The timing was precise. Tuesday, Aug. 19, the Russian Deputy Chief of General Staff Col.-Gen. Anatoly Nagovitsyn accused Israel at a Moscow news conference of arming and training the Georgian military.
Wednesday, Syrian president Bashar Assad arrives in the Russian capital for a two-day visit during which the Kremlin fully expects him to exploit the storm clouds blowing in from Georgia over Russian relations with the West to press for sophisticated weapons systems not so far released by Moscow.
On Aug. 17, DEBKAfile military sources reported Moscow’s planned retaliation for America’s missile interceptors in Poland and US-Israeli military aid to Georgia may come in the form of Iskandar surface missiles installed in Syria and its Baltic enclave of Kaliningrad.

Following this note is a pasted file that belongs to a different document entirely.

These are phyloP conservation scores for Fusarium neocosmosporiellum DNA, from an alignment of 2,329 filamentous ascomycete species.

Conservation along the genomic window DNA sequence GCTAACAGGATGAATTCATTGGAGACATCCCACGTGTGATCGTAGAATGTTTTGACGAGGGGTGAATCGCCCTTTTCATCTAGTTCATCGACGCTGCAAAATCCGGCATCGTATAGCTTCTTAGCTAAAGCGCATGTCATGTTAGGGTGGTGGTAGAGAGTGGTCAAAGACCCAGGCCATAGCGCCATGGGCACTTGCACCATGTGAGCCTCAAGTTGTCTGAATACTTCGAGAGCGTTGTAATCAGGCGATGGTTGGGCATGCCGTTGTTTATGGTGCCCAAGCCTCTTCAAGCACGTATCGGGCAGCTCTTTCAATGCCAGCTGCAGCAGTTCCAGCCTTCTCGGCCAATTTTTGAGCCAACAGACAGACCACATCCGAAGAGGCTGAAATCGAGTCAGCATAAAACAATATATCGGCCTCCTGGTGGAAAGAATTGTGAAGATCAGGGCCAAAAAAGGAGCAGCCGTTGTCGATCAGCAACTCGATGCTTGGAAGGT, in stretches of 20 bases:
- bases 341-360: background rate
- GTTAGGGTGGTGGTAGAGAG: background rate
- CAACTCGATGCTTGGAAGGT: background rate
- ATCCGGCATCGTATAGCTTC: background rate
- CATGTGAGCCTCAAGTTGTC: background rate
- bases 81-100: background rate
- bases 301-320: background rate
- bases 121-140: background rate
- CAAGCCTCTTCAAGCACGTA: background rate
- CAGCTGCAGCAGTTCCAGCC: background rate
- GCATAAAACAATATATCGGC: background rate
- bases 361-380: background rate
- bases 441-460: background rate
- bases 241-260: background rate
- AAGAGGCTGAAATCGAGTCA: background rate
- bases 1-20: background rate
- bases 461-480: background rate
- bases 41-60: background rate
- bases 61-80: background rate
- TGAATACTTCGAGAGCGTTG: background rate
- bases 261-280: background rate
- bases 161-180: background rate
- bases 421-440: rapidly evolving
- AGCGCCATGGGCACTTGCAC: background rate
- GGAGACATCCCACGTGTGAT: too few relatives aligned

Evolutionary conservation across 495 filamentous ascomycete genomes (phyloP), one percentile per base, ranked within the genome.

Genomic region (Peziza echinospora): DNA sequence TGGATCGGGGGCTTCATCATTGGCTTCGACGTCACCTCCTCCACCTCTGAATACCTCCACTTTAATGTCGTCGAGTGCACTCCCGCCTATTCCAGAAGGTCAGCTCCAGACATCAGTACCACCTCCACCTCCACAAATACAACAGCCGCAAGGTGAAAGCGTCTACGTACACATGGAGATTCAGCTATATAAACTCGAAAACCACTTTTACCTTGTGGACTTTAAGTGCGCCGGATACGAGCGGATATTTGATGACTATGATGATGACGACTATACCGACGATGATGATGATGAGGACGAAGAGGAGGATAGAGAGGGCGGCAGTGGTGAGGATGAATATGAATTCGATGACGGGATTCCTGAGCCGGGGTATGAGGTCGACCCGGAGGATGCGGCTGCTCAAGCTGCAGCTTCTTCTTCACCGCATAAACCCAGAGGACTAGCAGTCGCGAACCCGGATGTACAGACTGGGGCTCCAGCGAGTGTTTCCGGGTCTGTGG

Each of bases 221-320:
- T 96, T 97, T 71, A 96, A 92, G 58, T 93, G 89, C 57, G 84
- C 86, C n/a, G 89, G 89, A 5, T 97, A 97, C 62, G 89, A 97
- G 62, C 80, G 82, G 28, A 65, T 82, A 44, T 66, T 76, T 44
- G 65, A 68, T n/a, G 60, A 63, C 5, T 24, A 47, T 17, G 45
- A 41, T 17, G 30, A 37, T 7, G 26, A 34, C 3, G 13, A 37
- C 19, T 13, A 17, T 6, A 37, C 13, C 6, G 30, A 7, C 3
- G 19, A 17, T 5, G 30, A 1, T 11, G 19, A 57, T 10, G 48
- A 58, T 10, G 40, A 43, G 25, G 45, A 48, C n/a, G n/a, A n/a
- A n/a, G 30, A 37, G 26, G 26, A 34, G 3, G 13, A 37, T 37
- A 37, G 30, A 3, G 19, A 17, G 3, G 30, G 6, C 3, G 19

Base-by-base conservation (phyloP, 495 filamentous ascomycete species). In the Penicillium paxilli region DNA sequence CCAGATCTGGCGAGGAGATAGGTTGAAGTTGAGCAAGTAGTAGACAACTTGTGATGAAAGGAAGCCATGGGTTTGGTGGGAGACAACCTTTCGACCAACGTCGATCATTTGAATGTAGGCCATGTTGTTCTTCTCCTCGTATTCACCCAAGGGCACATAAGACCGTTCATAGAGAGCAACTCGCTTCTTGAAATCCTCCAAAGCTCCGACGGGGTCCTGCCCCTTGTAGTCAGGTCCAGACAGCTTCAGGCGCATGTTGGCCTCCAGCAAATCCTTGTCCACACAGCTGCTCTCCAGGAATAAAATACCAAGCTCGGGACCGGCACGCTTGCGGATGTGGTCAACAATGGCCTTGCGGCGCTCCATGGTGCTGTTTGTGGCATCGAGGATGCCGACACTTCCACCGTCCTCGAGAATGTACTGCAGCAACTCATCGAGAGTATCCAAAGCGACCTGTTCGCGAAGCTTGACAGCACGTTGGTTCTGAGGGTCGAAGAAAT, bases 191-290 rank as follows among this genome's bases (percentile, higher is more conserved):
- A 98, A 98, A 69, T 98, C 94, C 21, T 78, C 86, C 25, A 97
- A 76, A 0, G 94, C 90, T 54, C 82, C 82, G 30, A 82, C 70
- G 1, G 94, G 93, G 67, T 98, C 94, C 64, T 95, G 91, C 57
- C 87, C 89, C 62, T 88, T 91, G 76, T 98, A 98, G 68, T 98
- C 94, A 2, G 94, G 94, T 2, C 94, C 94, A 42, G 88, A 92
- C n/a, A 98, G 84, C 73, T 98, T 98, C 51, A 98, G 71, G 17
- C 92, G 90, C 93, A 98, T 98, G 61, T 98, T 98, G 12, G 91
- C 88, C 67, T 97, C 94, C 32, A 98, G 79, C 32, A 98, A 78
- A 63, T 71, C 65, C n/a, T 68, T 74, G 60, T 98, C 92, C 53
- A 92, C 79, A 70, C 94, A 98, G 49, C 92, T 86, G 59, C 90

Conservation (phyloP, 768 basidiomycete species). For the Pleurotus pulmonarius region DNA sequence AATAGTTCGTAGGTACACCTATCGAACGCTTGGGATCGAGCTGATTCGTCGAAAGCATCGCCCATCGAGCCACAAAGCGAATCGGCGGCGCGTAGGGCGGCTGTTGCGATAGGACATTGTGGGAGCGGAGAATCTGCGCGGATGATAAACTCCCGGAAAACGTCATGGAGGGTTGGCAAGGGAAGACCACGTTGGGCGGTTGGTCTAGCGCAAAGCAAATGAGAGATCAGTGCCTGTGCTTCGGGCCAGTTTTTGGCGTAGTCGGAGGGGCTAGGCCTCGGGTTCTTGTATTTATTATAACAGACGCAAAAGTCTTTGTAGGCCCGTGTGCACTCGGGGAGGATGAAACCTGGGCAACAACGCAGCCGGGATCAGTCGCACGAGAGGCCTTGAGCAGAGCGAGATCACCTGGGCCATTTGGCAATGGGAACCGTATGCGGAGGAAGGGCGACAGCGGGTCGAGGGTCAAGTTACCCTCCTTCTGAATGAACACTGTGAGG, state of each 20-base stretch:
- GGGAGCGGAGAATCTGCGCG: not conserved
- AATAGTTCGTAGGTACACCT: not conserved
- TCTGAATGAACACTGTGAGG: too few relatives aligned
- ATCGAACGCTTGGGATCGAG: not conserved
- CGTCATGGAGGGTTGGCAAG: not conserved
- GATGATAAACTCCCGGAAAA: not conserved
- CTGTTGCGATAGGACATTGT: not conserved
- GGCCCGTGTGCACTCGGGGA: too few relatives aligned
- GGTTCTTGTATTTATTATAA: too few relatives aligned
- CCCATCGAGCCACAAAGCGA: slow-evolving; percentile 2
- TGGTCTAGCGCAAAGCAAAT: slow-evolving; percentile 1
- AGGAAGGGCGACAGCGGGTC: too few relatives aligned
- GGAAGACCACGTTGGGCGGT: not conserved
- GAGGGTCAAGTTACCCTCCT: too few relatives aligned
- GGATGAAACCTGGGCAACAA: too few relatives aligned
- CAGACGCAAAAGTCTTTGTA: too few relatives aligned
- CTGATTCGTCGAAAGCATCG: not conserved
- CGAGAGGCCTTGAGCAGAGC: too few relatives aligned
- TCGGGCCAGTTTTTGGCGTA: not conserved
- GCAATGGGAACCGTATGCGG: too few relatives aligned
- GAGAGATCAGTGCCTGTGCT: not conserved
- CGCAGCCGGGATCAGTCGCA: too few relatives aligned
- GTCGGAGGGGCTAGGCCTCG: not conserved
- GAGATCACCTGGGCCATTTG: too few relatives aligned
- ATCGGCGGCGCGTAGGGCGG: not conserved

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Russian Baltic and Middle East warships, submarines and long-range bombers may be armed with nuclear warheads.
One plan on the table in Moscow to punish Israel, DEBKAfile’s sources report, is the establishment of big Russian military, naval and air bases in Syria and the release of advanced weapons systems withheld until now from Iran (the S-300 air-missile defense system) and Syria (the nuclear-capable 200 km-range Iskandar surface missile).
T prepare the ground, Gen. Nagovitsyn charged Israel with arming the Georgian military with mines, explosive charges, special explosives for clearing minefields and “eight kinds of unmanned aerial vehicles.”
He added: “In 2007, Israeli experts trained Georgian commandos in Georgia and planned to supply Tbilisi heavy weaponry, electronic weapons, tanks and other arms at a later date, but the deal didn’t work out,” he said without explaining why.
Nagovitsyn also said that Russian soldiers had detained 20 mercenaries near the Georgian city of Poti, including three Arabs, all wearing Georgian army uniforms.